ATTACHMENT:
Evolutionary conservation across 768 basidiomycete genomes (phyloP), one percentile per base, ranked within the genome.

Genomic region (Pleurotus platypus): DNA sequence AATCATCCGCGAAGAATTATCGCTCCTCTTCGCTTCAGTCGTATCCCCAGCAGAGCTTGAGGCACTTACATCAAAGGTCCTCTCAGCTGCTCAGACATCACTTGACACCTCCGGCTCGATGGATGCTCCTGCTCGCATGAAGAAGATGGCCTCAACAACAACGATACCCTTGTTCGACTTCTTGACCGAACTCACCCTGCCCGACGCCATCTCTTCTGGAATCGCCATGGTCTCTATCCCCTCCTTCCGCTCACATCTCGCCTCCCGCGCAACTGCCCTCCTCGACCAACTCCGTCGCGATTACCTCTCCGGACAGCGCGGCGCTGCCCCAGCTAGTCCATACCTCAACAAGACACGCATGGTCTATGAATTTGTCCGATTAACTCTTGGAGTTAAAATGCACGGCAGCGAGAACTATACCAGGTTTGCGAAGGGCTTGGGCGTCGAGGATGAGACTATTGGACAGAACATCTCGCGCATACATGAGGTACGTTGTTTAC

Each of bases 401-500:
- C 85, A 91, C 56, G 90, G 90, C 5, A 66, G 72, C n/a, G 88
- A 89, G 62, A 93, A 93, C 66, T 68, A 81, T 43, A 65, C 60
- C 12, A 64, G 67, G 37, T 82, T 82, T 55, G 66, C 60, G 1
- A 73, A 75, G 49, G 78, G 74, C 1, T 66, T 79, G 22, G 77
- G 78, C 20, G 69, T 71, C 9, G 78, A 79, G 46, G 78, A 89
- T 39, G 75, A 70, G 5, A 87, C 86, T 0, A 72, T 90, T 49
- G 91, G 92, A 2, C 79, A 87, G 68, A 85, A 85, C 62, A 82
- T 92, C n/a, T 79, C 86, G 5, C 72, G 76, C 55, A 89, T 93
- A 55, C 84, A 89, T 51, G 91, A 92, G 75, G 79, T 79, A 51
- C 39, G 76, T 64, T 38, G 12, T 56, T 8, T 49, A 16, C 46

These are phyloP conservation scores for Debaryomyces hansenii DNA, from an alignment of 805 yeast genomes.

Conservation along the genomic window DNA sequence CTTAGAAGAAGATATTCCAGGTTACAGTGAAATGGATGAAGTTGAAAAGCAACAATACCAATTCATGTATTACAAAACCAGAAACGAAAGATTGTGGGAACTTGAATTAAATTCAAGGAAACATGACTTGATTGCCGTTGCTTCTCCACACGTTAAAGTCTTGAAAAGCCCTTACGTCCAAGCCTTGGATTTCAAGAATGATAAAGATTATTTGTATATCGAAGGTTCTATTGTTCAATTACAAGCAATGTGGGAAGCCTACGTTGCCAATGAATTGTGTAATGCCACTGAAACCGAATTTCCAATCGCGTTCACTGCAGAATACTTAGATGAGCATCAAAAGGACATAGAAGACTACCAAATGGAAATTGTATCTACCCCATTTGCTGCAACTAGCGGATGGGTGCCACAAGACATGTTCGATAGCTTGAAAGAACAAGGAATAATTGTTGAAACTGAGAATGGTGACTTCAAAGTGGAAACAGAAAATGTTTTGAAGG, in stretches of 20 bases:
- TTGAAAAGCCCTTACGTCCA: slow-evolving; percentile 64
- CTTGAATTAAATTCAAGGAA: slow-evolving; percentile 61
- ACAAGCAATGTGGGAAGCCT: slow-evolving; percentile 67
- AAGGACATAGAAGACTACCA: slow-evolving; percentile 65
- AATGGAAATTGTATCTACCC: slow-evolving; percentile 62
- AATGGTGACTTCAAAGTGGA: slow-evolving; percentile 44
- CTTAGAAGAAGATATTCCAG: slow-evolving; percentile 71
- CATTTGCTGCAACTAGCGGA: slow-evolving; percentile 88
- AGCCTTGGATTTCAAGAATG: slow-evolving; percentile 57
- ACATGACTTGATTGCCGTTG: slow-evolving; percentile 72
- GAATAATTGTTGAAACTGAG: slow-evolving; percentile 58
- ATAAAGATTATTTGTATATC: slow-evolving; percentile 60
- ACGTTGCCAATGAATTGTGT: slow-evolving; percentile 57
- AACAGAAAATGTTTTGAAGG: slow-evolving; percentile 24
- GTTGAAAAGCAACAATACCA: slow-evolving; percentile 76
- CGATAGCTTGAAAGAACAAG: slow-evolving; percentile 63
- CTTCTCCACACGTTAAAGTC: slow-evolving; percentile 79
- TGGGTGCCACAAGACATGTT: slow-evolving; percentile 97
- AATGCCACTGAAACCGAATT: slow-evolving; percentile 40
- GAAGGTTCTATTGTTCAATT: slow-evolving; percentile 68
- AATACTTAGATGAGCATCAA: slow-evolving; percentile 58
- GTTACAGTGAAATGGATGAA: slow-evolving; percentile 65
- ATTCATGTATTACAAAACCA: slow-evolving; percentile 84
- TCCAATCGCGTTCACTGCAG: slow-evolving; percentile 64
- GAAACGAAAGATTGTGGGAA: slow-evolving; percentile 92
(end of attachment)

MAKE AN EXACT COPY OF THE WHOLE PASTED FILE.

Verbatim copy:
Evolutionary conservation across 768 basidiomycete genomes (phyloP), one percentile per base, ranked within the genome.

Genomic region (Pleurotus platypus): DNA sequence AATCATCCGCGAAGAATTATCGCTCCTCTTCGCTTCAGTCGTATCCCCAGCAGAGCTTGAGGCACTTACATCAAAGGTCCTCTCAGCTGCTCAGACATCACTTGACACCTCCGGCTCGATGGATGCTCCTGCTCGCATGAAGAAGATGGCCTCAACAACAACGATACCCTTGTTCGACTTCTTGACCGAACTCACCCTGCCCGACGCCATCTCTTCTGGAATCGCCATGGTCTCTATCCCCTCCTTCCGCTCACATCTCGCCTCCCGCGCAACTGCCCTCCTCGACCAACTCCGTCGCGATTACCTCTCCGGACAGCGCGGCGCTGCCCCAGCTAGTCCATACCTCAACAAGACACGCATGGTCTATGAATTTGTCCGATTAACTCTTGGAGTTAAAATGCACGGCAGCGAGAACTATACCAGGTTTGCGAAGGGCTTGGGCGTCGAGGATGAGACTATTGGACAGAACATCTCGCGCATACATGAGGTACGTTGTTTAC

Each of bases 401-500:
- C 85, A 91, C 56, G 90, G 90, C 5, A 66, G 72, C n/a, G 88
- A 89, G 62, A 93, A 93, C 66, T 68, A 81, T 43, A 65, C 60
- C 12, A 64, G 67, G 37, T 82, T 82, T 55, G 66, C 60, G 1
- A 73, A 75, G 49, G 78, G 74, C 1, T 66, T 79, G 22, G 77
- G 78, C 20, G 69, T 71, C 9, G 78, A 79, G 46, G 78, A 89
- T 39, G 75, A 70, G 5, A 87, C 86, T 0, A 72, T 90, T 49
- G 91, G 92, A 2, C 79, A 87, G 68, A 85, A 85, C 62, A 82
- T 92, C n/a, T 79, C 86, G 5, C 72, G 76, C 55, A 89, T 93
- A 55, C 84, A 89, T 51, G 91, A 92, G 75, G 79, T 79, A 51
- C 39, G 76, T 64, T 38, G 12, T 56, T 8, T 49, A 16, C 46

These are phyloP conservation scores for Debaryomyces hansenii DNA, from an alignment of 805 yeast genomes.

Conservation along the genomic window DNA sequence CTTAGAAGAAGATATTCCAGGTTACAGTGAAATGGATGAAGTTGAAAAGCAACAATACCAATTCATGTATTACAAAACCAGAAACGAAAGATTGTGGGAACTTGAATTAAATTCAAGGAAACATGACTTGATTGCCGTTGCTTCTCCACACGTTAAAGTCTTGAAAAGCCCTTACGTCCAAGCCTTGGATTTCAAGAATGATAAAGATTATTTGTATATCGAAGGTTCTATTGTTCAATTACAAGCAATGTGGGAAGCCTACGTTGCCAATGAATTGTGTAATGCCACTGAAACCGAATTTCCAATCGCGTTCACTGCAGAATACTTAGATGAGCATCAAAAGGACATAGAAGACTACCAAATGGAAATTGTATCTACCCCATTTGCTGCAACTAGCGGATGGGTGCCACAAGACATGTTCGATAGCTTGAAAGAACAAGGAATAATTGTTGAAACTGAGAATGGTGACTTCAAAGTGGAAACAGAAAATGTTTTGAAGG, in stretches of 20 bases:
- TTGAAAAGCCCTTACGTCCA: slow-evolving; percentile 64
- CTTGAATTAAATTCAAGGAA: slow-evolving; percentile 61
- ACAAGCAATGTGGGAAGCCT: slow-evolving; percentile 67
- AAGGACATAGAAGACTACCA: slow-evolving; percentile 65
- AATGGAAATTGTATCTACCC: slow-evolving; percentile 62
- AATGGTGACTTCAAAGTGGA: slow-evolving; percentile 44
- CTTAGAAGAAGATATTCCAG: slow-evolving; percentile 71
- CATTTGCTGCAACTAGCGGA: slow-evolving; percentile 88
- AGCCTTGGATTTCAAGAATG: slow-evolving; percentile 57
- ACATGACTTGATTGCCGTTG: slow-evolving; percentile 72
- GAATAATTGTTGAAACTGAG: slow-evolving; percentile 58
- ATAAAGATTATTTGTATATC: slow-evolving; percentile 60
- ACGTTGCCAATGAATTGTGT: slow-evolving; percentile 57
- AACAGAAAATGTTTTGAAGG: slow-evolving; percentile 24
- GTTGAAAAGCAACAATACCA: slow-evolving; percentile 76
- CGATAGCTTGAAAGAACAAG: slow-evolving; percentile 63
- CTTCTCCACACGTTAAAGTC: slow-evolving; percentile 79
- TGGGTGCCACAAGACATGTT: slow-evolving; percentile 97
- AATGCCACTGAAACCGAATT: slow-evolving; percentile 40
- GAAGGTTCTATTGTTCAATT: slow-evolving; percentile 68
- AATACTTAGATGAGCATCAA: slow-evolving; percentile 58
- GTTACAGTGAAATGGATGAA: slow-evolving; percentile 65
- ATTCATGTATTACAAAACCA: slow-evolving; percentile 84
- TCCAATCGCGTTCACTGCAG: slow-evolving; percentile 64
- GAAACGAAAGATTGTGGGAA: slow-evolving; percentile 92